PA Prisons’ Unprecedented Security Crackdown: 5 Things You Need to Know
Lawyers claim the policies might be unconstitutional
A month after announcing a slate of security measures that have no precedent in a state prison system, Pennsylvania Corrections Secretary John Wetzel walked to the front of a South Philadelphia church and faced down a hostile audience. His message to the hundreds of seething community members, mostly friends and families of Pennsylvania's 47,000 prisoners: The initiatives, which collectively cost more than $15 million, were working.
"It's short-term pain for long-term gain," he said at the meeting, organized by the Pennsylvania Black Legislative Caucus. "We had a drug problem. We had a significant increase in drugs, and we had to get drugs out of the facilities."
The measures were necessary, he said, to protect staff from sicknesses related to exposure to synthetic cannabinoids, or K2. And, indeed, the DOC reports the number of such incidents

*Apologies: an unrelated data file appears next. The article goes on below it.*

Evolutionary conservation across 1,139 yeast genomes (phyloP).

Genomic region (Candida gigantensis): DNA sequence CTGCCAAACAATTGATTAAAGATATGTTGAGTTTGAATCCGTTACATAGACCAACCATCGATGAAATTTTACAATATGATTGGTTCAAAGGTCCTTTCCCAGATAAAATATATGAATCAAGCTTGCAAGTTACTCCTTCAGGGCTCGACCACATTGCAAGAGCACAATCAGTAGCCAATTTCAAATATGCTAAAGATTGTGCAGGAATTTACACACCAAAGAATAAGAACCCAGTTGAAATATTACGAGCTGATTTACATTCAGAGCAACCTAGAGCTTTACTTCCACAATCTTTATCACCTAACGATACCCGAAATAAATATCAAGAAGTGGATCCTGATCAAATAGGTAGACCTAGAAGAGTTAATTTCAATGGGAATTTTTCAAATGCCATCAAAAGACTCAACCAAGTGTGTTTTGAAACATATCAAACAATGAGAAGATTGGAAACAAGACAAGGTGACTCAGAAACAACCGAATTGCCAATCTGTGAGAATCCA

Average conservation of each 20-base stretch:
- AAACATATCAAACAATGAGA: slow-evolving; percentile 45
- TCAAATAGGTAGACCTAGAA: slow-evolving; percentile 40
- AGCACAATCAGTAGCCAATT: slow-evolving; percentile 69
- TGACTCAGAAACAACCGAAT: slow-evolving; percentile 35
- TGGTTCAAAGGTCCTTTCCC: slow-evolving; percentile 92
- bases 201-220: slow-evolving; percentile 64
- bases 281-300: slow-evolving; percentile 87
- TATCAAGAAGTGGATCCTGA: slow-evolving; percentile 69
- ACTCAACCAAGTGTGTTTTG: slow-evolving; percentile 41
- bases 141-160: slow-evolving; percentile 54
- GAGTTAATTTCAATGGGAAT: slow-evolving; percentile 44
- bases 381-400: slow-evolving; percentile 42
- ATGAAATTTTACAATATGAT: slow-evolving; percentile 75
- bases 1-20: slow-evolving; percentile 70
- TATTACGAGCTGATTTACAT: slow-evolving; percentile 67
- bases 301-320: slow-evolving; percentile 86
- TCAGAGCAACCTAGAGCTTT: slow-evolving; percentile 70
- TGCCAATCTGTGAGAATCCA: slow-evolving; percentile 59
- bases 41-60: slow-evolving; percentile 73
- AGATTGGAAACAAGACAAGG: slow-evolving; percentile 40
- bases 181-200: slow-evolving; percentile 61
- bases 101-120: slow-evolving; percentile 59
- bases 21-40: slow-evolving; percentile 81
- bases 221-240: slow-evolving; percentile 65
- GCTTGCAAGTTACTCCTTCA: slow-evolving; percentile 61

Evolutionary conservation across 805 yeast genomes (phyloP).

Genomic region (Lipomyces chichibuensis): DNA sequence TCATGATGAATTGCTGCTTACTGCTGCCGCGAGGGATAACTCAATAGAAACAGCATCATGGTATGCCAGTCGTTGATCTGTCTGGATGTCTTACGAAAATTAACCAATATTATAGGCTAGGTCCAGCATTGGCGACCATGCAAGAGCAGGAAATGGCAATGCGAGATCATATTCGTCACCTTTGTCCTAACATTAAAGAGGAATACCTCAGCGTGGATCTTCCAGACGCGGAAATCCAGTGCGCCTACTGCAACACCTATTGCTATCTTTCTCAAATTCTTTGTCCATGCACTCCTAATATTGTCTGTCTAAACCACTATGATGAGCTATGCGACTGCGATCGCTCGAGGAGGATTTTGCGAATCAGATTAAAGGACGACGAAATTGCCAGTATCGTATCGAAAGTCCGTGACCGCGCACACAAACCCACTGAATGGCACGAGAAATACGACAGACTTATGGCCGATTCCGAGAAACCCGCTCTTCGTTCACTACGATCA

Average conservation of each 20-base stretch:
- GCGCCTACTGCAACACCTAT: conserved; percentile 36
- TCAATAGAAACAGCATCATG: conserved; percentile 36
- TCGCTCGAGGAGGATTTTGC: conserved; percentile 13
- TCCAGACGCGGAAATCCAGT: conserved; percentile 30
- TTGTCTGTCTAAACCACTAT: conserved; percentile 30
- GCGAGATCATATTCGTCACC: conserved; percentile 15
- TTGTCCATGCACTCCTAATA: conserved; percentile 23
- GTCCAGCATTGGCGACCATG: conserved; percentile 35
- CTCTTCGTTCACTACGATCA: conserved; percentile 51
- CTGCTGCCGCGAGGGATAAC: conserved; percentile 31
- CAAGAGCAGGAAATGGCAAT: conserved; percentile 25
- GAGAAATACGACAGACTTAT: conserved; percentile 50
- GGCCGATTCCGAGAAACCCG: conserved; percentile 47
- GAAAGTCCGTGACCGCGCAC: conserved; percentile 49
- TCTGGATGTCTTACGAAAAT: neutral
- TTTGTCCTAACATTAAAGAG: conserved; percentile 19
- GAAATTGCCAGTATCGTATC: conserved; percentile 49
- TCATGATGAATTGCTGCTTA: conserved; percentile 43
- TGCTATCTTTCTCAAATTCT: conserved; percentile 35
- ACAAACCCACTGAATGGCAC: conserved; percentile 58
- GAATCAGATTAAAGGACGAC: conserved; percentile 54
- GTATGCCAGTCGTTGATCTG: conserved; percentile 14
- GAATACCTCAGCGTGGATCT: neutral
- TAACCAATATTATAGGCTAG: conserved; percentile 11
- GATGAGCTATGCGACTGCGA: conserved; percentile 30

has declined drastically,
from more than 50 in August to eight in September. Along the way, the department says, the number of inmate overdoses related to K2 also fell, from 19 to five.
But the policies — including barring book donations and providing inmates photocopies of their mail rather than the originals — are unpopular with families and, lawyers argue, may even be unconstitutional.
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